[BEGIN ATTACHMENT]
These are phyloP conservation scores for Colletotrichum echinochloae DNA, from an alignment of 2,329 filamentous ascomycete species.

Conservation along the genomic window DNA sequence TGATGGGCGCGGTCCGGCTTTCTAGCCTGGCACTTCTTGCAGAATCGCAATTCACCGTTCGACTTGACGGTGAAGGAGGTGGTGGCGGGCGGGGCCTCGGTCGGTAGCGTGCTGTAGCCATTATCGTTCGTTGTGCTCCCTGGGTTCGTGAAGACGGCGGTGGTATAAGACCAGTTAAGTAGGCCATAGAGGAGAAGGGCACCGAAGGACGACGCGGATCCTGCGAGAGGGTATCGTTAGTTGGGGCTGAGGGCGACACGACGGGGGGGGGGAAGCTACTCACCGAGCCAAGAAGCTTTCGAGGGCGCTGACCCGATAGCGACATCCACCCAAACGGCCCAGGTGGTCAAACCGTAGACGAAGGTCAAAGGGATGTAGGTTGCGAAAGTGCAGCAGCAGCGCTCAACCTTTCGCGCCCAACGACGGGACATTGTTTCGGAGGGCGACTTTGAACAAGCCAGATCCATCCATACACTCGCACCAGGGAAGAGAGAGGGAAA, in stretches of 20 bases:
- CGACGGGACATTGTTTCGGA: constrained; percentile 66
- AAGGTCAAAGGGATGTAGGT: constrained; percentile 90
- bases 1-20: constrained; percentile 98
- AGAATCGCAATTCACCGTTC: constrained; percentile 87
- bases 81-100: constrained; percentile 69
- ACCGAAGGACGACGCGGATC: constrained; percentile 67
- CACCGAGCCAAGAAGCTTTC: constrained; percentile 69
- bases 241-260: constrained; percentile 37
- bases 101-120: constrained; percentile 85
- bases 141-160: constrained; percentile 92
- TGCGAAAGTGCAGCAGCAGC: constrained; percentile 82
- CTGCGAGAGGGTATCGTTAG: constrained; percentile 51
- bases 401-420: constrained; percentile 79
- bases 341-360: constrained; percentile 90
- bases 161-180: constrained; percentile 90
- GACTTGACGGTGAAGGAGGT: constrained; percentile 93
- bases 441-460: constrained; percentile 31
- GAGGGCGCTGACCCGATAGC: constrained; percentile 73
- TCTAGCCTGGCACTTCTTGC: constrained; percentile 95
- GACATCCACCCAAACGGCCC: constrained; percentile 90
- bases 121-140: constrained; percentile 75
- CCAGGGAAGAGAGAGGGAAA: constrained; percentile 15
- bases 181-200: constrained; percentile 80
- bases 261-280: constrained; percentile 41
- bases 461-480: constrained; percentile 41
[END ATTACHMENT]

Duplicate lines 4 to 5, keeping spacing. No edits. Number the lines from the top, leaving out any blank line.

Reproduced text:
- AAGGTCAAAGGGATGTAGGT: constrained; percentile 90
- bases 1-20: constrained; percentile 98